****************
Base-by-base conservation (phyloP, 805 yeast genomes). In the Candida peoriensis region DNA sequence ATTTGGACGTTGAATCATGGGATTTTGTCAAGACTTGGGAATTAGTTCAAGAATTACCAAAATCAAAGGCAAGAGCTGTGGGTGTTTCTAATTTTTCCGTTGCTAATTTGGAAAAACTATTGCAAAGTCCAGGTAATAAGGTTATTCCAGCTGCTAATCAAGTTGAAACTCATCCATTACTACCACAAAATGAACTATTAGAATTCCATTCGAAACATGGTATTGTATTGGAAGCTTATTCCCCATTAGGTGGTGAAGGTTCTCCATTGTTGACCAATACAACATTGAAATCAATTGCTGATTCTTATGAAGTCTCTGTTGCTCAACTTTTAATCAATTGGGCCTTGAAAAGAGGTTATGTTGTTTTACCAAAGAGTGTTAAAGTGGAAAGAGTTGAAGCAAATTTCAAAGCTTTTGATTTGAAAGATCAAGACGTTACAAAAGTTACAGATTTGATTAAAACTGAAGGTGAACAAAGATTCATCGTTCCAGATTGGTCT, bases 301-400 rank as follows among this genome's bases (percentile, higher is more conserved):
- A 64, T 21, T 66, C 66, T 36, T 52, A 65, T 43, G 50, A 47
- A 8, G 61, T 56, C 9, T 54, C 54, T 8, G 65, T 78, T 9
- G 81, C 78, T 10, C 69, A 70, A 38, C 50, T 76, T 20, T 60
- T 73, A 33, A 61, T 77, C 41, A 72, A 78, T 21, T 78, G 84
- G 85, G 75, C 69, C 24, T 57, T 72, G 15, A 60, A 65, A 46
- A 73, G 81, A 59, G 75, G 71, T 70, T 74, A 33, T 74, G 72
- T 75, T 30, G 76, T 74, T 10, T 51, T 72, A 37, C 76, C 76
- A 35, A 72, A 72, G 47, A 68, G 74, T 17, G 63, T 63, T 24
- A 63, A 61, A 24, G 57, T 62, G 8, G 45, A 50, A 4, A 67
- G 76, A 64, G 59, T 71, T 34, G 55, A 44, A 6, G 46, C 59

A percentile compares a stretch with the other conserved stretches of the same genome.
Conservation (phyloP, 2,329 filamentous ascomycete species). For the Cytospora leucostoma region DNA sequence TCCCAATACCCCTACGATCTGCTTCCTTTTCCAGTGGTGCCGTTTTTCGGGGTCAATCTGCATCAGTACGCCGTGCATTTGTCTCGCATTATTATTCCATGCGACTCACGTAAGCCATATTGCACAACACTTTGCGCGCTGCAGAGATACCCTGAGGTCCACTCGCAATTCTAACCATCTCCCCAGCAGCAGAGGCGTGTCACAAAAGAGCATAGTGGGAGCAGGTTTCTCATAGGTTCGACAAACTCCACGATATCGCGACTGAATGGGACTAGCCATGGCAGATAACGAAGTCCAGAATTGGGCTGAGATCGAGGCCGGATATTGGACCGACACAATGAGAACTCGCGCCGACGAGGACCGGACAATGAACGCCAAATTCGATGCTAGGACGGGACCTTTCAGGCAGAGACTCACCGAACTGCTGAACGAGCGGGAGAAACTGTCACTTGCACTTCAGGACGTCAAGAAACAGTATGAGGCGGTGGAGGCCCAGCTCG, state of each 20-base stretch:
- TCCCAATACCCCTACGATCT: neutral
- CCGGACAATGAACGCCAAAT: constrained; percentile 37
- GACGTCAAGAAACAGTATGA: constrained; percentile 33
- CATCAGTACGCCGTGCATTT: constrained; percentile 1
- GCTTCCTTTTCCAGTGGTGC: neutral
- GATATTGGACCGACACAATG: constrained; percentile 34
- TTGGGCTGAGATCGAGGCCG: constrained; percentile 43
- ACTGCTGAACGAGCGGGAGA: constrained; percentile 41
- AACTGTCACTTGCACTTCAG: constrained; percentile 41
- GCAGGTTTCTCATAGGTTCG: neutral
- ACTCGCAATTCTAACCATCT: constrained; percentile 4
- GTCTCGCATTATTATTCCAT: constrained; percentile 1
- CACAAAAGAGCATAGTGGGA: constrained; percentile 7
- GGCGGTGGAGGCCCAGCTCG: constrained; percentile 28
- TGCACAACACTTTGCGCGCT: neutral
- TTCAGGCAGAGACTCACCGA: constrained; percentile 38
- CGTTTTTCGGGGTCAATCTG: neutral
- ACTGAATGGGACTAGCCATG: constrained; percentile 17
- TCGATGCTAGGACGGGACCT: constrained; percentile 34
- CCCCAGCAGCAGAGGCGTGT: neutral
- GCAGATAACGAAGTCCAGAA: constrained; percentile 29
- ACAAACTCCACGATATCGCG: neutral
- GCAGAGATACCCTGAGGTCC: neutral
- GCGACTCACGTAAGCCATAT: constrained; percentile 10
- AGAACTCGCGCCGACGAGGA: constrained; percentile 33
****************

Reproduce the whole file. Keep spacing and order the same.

Base-by-base conservation (phyloP, 805 yeast genomes). In the Candida peoriensis region DNA sequence ATTTGGACGTTGAATCATGGGATTTTGTCAAGACTTGGGAATTAGTTCAAGAATTACCAAAATCAAAGGCAAGAGCTGTGGGTGTTTCTAATTTTTCCGTTGCTAATTTGGAAAAACTATTGCAAAGTCCAGGTAATAAGGTTATTCCAGCTGCTAATCAAGTTGAAACTCATCCATTACTACCACAAAATGAACTATTAGAATTCCATTCGAAACATGGTATTGTATTGGAAGCTTATTCCCCATTAGGTGGTGAAGGTTCTCCATTGTTGACCAATACAACATTGAAATCAATTGCTGATTCTTATGAAGTCTCTGTTGCTCAACTTTTAATCAATTGGGCCTTGAAAAGAGGTTATGTTGTTTTACCAAAGAGTGTTAAAGTGGAAAGAGTTGAAGCAAATTTCAAAGCTTTTGATTTGAAAGATCAAGACGTTACAAAAGTTACAGATTTGATTAAAACTGAAGGTGAACAAAGATTCATCGTTCCAGATTGGTCT, bases 301-400 rank as follows among this genome's bases (percentile, higher is more conserved):
- A 64, T 21, T 66, C 66, T 36, T 52, A 65, T 43, G 50, A 47
- A 8, G 61, T 56, C 9, T 54, C 54, T 8, G 65, T 78, T 9
- G 81, C 78, T 10, C 69, A 70, A 38, C 50, T 76, T 20, T 60
- T 73, A 33, A 61, T 77, C 41, A 72, A 78, T 21, T 78, G 84
- G 85, G 75, C 69, C 24, T 57, T 72, G 15, A 60, A 65, A 46
- A 73, G 81, A 59, G 75, G 71, T 70, T 74, A 33, T 74, G 72
- T 75, T 30, G 76, T 74, T 10, T 51, T 72, A 37, C 76, C 76
- A 35, A 72, A 72, G 47, A 68, G 74, T 17, G 63, T 63, T 24
- A 63, A 61, A 24, G 57, T 62, G 8, G 45, A 50, A 4, A 67
- G 76, A 64, G 59, T 71, T 34, G 55, A 44, A 6, G 46, C 59

A percentile compares a stretch with the other conserved stretches of the same genome.
Conservation (phyloP, 2,329 filamentous ascomycete species). For the Cytospora leucostoma region DNA sequence TCCCAATACCCCTACGATCTGCTTCCTTTTCCAGTGGTGCCGTTTTTCGGGGTCAATCTGCATCAGTACGCCGTGCATTTGTCTCGCATTATTATTCCATGCGACTCACGTAAGCCATATTGCACAACACTTTGCGCGCTGCAGAGATACCCTGAGGTCCACTCGCAATTCTAACCATCTCCCCAGCAGCAGAGGCGTGTCACAAAAGAGCATAGTGGGAGCAGGTTTCTCATAGGTTCGACAAACTCCACGATATCGCGACTGAATGGGACTAGCCATGGCAGATAACGAAGTCCAGAATTGGGCTGAGATCGAGGCCGGATATTGGACCGACACAATGAGAACTCGCGCCGACGAGGACCGGACAATGAACGCCAAATTCGATGCTAGGACGGGACCTTTCAGGCAGAGACTCACCGAACTGCTGAACGAGCGGGAGAAACTGTCACTTGCACTTCAGGACGTCAAGAAACAGTATGAGGCGGTGGAGGCCCAGCTCG, state of each 20-base stretch:
- TCCCAATACCCCTACGATCT: neutral
- CCGGACAATGAACGCCAAAT: constrained; percentile 37
- GACGTCAAGAAACAGTATGA: constrained; percentile 33
- CATCAGTACGCCGTGCATTT: constrained; percentile 1
- GCTTCCTTTTCCAGTGGTGC: neutral
- GATATTGGACCGACACAATG: constrained; percentile 34
- TTGGGCTGAGATCGAGGCCG: constrained; percentile 43
- ACTGCTGAACGAGCGGGAGA: constrained; percentile 41
- AACTGTCACTTGCACTTCAG: constrained; percentile 41
- GCAGGTTTCTCATAGGTTCG: neutral
- ACTCGCAATTCTAACCATCT: constrained; percentile 4
- GTCTCGCATTATTATTCCAT: constrained; percentile 1
- CACAAAAGAGCATAGTGGGA: constrained; percentile 7
- GGCGGTGGAGGCCCAGCTCG: constrained; percentile 28
- TGCACAACACTTTGCGCGCT: neutral
- TTCAGGCAGAGACTCACCGA: constrained; percentile 38
- CGTTTTTCGGGGTCAATCTG: neutral
- ACTGAATGGGACTAGCCATG: constrained; percentile 17
- TCGATGCTAGGACGGGACCT: constrained; percentile 34
- CCCCAGCAGCAGAGGCGTGT: neutral
- GCAGATAACGAAGTCCAGAA: constrained; percentile 29
- ACAAACTCCACGATATCGCG: neutral
- GCAGAGATACCCTGAGGTCC: neutral
- GCGACTCACGTAAGCCATAT: constrained; percentile 10
- AGAACTCGCGCCGACGAGGA: constrained; percentile 33